Middle: Turkoglu’s awkward way of moving has proven to give natural athletes like Ariza a little trouble in the past. Even when his 3s are off he will slowly walk by you to the hoop and leave you wondering how he got there. He reminds me of my boy Amsterdam in this regard. Ariza is like a high school senior in an AP course, he’s going to have to step his game up if he wants that college credit!
Shooting Guard: Kobe Bryant (Lakers) vs. Courtney Lee (Magic)
Middle: Ask yourself this: If you tagged yourself after the world’s deadliest snake, as Kobe Bryant did two years ago (he refers to himself as “Black Mamba”), are you really worried about a man named Courtney?
Amsterdam: So let me get this straight: Orlando’s hopes of stopping the league’s preeminent closer fall into the hands of a rookie out of Western Kentucky and a Frenchman (Mickael Pietrus) who has admittedly been wearing Kobe Bryant’s sneakers all season long. Kobe may have the corniest nickname in the league, but I don’t think Orlando will be slowing Mr. Bryant down too much. And for the record, I dated a girl named Courtney in high school. God bless her soul.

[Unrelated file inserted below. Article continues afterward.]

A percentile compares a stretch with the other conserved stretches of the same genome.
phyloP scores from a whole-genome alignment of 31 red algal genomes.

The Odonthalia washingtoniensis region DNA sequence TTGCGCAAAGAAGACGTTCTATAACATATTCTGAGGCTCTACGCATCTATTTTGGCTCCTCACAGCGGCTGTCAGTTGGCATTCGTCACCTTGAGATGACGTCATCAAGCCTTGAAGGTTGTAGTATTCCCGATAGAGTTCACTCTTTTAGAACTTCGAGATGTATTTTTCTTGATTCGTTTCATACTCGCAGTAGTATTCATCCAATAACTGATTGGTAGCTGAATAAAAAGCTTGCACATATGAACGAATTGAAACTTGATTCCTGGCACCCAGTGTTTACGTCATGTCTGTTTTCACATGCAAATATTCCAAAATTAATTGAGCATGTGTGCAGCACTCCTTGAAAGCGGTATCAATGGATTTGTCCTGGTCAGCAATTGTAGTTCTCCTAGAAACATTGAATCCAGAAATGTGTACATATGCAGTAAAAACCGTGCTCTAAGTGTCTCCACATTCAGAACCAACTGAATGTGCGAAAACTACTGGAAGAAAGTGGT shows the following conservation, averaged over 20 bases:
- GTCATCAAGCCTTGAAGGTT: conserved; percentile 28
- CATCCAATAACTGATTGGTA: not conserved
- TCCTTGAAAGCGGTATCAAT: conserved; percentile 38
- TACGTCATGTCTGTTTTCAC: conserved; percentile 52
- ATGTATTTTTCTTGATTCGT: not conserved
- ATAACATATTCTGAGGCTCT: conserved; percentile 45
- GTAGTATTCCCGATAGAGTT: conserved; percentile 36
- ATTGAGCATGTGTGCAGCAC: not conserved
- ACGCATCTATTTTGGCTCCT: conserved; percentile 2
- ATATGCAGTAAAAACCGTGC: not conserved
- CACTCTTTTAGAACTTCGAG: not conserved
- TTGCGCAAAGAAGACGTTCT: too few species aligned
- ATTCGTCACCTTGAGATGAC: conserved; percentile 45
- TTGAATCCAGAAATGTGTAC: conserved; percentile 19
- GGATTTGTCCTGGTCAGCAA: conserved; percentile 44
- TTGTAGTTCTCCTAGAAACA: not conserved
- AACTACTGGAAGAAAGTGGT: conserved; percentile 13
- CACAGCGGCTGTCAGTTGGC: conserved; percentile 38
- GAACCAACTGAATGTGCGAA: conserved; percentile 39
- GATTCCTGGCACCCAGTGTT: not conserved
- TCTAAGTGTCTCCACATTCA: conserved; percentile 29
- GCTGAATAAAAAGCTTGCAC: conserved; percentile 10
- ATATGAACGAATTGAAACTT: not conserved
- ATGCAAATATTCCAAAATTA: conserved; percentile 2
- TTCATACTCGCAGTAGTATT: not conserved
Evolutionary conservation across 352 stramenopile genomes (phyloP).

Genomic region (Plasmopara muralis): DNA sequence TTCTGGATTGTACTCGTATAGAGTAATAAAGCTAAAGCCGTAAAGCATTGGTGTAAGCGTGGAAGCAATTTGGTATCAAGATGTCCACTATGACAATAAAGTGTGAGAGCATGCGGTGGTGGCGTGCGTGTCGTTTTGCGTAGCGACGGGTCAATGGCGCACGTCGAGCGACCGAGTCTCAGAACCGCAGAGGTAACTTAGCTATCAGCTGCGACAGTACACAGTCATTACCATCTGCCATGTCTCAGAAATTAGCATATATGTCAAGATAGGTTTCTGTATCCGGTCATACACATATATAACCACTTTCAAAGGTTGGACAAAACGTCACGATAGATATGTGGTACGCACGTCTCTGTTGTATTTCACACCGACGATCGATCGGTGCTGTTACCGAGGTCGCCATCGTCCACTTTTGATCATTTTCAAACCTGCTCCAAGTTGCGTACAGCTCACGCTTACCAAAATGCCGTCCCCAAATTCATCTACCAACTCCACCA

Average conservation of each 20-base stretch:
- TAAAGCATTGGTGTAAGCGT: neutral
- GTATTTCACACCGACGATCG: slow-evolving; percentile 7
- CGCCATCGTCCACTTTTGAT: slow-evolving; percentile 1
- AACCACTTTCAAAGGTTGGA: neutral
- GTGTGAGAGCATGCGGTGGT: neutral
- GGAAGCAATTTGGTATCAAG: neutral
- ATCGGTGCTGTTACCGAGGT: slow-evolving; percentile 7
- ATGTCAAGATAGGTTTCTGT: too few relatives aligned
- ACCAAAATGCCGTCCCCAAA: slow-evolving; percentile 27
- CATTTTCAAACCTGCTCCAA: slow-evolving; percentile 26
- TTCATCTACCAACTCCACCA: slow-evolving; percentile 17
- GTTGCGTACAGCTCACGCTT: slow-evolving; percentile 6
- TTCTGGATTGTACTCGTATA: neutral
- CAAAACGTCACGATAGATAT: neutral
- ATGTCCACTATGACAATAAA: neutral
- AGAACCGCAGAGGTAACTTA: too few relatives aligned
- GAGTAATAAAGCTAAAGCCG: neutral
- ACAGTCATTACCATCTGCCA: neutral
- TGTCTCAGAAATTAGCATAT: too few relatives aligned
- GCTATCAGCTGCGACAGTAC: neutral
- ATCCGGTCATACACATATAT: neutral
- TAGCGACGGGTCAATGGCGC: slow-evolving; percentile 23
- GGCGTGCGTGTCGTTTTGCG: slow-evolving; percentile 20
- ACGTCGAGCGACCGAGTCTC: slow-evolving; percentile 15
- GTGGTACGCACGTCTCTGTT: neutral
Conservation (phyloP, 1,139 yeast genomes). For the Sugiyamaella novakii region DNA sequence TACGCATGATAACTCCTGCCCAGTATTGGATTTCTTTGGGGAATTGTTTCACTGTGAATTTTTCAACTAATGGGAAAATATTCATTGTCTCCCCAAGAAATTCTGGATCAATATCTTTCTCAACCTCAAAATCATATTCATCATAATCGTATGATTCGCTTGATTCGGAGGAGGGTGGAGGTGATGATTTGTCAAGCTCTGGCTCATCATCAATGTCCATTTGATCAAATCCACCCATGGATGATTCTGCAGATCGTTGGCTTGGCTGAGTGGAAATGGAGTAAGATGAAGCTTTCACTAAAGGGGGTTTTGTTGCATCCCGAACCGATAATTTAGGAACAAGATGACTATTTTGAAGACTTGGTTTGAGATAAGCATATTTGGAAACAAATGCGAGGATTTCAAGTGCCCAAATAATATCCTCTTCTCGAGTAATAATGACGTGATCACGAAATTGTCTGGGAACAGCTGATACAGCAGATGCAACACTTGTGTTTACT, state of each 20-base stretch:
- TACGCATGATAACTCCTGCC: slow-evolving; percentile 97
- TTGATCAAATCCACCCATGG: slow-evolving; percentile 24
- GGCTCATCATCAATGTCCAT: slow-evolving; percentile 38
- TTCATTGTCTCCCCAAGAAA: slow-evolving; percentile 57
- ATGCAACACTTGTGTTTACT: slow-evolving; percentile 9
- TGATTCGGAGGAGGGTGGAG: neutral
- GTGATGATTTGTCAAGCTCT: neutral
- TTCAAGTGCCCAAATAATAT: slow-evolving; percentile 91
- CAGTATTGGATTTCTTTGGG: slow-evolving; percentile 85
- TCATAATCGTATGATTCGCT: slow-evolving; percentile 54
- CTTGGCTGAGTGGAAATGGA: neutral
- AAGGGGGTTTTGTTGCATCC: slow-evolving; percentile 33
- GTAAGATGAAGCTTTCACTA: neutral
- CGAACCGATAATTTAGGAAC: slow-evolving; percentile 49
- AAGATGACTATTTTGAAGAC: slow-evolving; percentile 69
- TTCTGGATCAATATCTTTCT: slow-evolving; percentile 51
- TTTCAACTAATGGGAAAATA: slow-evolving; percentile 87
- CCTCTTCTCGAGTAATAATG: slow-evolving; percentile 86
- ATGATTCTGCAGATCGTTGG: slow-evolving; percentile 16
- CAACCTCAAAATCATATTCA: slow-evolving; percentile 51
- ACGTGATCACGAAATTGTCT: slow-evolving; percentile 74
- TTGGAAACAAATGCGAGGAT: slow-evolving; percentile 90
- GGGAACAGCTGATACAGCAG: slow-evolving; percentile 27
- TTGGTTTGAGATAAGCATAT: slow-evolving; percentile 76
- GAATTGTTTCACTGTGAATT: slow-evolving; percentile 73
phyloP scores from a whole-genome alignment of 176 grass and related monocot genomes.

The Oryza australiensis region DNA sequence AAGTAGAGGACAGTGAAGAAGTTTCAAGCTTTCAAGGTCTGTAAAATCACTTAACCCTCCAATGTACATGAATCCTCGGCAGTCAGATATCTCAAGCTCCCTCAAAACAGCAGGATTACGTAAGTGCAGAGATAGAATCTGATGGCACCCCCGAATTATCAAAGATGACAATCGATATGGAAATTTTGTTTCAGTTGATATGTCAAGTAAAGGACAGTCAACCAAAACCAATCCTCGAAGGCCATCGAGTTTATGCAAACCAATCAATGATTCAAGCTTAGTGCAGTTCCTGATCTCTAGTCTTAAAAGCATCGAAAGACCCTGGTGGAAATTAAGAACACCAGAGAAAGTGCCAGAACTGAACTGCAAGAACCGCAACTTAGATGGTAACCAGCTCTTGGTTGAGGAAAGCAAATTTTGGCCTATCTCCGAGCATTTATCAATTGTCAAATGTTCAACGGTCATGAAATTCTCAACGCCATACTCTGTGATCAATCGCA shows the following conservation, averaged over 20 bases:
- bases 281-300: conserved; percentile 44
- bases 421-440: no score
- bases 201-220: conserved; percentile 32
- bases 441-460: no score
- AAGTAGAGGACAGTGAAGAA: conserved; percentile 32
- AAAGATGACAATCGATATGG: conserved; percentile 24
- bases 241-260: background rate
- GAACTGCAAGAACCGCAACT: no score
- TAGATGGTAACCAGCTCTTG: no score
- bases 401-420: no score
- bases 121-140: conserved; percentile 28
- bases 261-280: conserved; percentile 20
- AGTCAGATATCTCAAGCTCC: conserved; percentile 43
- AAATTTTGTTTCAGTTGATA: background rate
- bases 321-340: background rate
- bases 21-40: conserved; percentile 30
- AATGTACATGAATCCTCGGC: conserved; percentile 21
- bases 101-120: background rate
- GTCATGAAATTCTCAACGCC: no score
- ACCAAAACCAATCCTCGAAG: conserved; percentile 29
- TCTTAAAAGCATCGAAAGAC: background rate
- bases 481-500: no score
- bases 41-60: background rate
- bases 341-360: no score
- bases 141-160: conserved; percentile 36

Point Guard: Derek Fisher (Lakers) vs. Rafer Alston (Magic)
Amsterdam: Let’s get something out of the way: Derek Fisher and Rafer Alston are collectively the two worst starting point guards in NBA Finals history. Fisher has struggled shooting the ball throughout the playoffs and should be looking over his shoulder at Jordan Farmar and Shannon Brown (who have both played well as of late) if he continues missing. Alston can play with as much freedom as he wants considering the Magic’s starting point guard, Jameer Nelson, has been injured since before the All-Star break. Mark my words, the point guard play in this series will be ugly.
Advantage: Skip to my Lou (Alston)